Knysna is a great tourist destination and part of the Garden Route which is a must for any savy traveller. It is known for its many festivals, which you can check put here. Make sure you take a trip through the garden route and spend time in Knysna.
For more information visit:
When you start your day with an early morning meeting in Cape Town and you have to travel down the N1 to get there. When you hate sitting in traffic and therefore leave before sunrise to miss it. These were prerequisites for the photo that inspired this early morning coffee picture. I am not a fan of traffic and given that at the V&A there is a 24hr McDonalds you can have a cup of coffee before your meeting, prepare and look at the amazing view.
The view includes the construction of the Zeitz MOCAA. I have spoken about this in a previous blog, although looking back I did not write much about it. I remember that it was because there is not that much information freely available on the net. There is an update on the Siloblog, which gives some pictures and a completion date of the end of 2016. Until the museum opens, the Zeitz MOCAA Pavilion is open with free admission. The pavillion can be found near Bascule Bridge at the V&A and is open from 12 – 8 PM, every Wednesday to Sunday.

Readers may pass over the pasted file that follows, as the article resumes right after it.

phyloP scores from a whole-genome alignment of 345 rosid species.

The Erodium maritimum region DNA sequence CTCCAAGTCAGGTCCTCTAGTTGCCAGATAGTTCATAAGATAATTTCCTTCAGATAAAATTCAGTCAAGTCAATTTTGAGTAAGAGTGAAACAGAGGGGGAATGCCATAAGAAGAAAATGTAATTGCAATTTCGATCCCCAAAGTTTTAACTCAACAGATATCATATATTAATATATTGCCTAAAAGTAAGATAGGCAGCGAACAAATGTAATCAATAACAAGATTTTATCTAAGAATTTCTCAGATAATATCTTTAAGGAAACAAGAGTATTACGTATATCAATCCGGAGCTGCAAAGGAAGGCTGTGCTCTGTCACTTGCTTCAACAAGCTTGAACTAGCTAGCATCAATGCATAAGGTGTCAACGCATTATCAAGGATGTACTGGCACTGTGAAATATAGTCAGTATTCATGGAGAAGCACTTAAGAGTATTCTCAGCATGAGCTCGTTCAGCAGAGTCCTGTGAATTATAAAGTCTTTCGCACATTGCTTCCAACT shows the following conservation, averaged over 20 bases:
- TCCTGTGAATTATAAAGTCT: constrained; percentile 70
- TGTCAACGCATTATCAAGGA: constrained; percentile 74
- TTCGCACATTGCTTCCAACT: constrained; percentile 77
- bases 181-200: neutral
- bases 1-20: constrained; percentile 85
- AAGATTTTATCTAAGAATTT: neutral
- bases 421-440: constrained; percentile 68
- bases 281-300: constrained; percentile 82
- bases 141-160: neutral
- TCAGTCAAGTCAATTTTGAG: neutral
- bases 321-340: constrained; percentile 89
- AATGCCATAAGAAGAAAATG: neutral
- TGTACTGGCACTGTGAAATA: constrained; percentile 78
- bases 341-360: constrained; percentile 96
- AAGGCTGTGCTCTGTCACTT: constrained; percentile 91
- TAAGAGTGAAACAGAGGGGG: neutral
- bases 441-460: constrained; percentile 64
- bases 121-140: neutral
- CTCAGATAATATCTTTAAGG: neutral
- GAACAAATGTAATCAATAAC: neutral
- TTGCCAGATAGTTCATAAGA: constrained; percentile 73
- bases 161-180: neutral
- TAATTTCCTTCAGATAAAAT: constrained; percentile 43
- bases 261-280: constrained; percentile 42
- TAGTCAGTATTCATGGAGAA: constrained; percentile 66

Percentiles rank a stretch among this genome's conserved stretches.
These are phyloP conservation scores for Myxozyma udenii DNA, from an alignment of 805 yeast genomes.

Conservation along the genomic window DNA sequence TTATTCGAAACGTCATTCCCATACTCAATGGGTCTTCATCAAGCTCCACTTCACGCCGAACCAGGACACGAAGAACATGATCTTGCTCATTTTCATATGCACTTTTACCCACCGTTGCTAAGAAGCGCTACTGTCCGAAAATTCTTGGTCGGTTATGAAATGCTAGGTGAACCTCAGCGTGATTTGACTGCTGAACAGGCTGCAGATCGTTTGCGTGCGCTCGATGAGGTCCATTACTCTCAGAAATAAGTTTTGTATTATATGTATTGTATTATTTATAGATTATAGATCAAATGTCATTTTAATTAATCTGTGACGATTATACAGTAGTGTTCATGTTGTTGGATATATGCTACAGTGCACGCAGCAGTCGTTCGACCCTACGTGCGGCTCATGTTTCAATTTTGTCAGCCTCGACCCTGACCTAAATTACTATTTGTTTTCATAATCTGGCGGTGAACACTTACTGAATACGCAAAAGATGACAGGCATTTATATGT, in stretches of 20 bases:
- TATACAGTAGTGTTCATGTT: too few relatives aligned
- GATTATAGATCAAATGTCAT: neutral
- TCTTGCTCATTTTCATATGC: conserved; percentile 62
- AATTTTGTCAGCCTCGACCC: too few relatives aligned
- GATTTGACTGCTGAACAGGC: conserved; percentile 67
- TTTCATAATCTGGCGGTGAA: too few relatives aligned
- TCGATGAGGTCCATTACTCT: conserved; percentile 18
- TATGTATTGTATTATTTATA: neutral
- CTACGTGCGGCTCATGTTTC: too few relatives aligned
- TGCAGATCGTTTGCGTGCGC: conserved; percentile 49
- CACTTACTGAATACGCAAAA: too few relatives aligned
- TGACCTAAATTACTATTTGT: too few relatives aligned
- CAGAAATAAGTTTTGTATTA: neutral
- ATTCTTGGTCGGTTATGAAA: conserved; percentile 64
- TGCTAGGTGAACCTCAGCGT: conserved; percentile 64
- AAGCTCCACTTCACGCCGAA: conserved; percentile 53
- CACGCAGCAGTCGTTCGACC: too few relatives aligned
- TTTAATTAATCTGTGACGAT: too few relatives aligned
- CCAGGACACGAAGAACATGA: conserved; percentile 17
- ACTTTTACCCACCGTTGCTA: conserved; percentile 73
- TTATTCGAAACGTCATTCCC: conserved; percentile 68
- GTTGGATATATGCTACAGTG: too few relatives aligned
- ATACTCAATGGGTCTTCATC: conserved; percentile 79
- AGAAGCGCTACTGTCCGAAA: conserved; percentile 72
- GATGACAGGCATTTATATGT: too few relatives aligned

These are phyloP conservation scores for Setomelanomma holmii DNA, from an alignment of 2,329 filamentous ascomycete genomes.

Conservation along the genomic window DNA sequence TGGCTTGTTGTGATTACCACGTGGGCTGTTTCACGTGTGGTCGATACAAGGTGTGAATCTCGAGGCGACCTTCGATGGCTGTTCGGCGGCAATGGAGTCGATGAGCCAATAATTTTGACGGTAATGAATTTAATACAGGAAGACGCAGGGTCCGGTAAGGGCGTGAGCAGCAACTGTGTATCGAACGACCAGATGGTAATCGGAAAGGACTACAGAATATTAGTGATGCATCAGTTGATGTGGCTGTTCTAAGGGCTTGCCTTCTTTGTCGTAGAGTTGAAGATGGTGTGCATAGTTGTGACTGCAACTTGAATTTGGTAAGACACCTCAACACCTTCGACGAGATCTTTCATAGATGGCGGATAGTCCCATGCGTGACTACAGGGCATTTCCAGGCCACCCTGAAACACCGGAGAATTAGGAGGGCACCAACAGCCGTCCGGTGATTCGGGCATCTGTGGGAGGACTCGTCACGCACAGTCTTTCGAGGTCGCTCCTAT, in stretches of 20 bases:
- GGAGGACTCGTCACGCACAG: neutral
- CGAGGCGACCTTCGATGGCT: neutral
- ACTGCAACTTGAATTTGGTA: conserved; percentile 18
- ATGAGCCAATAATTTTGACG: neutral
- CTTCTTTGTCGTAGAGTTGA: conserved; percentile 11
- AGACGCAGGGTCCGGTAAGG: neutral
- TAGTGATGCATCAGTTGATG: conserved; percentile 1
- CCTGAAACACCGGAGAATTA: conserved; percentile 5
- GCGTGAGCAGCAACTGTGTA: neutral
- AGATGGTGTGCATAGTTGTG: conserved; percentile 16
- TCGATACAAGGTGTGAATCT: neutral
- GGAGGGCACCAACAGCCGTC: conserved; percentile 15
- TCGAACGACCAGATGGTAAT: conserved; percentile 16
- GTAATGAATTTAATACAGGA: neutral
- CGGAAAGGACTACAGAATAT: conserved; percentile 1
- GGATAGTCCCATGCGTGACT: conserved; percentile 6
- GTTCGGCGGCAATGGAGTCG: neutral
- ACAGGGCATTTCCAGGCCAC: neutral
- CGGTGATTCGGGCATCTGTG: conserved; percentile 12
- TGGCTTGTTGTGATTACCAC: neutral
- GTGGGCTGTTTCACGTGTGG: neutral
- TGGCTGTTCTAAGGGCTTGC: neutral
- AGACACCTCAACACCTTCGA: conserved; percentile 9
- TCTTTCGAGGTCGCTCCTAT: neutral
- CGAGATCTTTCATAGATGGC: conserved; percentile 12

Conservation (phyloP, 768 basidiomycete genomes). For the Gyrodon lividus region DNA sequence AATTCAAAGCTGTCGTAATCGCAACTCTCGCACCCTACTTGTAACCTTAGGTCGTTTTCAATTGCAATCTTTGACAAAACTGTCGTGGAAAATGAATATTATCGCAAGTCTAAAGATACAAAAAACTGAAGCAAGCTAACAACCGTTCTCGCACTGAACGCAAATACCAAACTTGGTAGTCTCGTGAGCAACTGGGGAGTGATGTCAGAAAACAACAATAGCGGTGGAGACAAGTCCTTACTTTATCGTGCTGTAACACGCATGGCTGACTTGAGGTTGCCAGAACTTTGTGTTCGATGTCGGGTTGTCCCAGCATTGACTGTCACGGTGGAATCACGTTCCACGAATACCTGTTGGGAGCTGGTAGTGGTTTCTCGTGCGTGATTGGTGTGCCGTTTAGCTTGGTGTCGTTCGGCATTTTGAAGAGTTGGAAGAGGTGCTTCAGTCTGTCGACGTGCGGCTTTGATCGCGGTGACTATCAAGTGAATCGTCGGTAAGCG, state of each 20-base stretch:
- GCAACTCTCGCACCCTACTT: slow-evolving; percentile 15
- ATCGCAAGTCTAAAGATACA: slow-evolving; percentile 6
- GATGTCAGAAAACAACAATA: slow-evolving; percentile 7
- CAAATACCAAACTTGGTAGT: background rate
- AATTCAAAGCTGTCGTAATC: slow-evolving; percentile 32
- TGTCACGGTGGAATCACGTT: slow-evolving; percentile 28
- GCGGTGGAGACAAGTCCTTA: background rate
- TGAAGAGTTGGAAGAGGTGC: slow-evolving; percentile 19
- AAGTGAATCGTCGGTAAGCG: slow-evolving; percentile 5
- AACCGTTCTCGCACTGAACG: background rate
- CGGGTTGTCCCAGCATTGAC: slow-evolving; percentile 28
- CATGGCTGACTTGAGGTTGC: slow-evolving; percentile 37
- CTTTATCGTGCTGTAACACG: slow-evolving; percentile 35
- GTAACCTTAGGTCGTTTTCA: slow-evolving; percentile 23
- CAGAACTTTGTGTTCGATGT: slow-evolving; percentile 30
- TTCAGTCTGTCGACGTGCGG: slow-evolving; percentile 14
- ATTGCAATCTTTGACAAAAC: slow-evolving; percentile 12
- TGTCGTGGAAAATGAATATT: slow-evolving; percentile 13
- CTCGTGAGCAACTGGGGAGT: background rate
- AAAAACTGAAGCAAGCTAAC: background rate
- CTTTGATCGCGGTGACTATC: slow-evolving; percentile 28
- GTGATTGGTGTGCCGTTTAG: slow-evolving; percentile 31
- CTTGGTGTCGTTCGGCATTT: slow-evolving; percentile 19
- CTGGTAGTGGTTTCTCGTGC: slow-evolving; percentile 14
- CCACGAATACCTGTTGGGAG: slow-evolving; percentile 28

The museum is going to provide a cultural boost to the area which should have a positive effect economically for the CBD. The development in this part of the V&A are providing a link to the CBD.
Do not wait until 2016 to visit Cape Town for this awesome new museum, come to Cape Town this Summer and then again next year. I can tell you right now that there is more than enough to do here and it would take years of trips to get it all done.
This week we are taken back to Stellenbosch for a striated sky above the Ou Hoofgebou (Old Main Building). The building which is on Ryneveld street, Stellenbosch University Campus was built between 1880 and 1886. The building was designed by Carl Otto Hager. In 1964 the side wings were extended and the west wing added. The building was declared a national monument in 1979.
Carl Otto Hager was born and raised in Germany. We came out to South Africa in December 1838. Mr Hager who studied art/architecture in Germany worked at a portraitist, a tobaconist, photographer and only late in life did he make a success as an architect focussing on church buildings. For more information on Carl Otto Hager click here and here.
This building is absolutely stunning and is one of many national monuments that can be found in Stellenbosch. When you take your trip to Stellenbosch be sure to visit this building.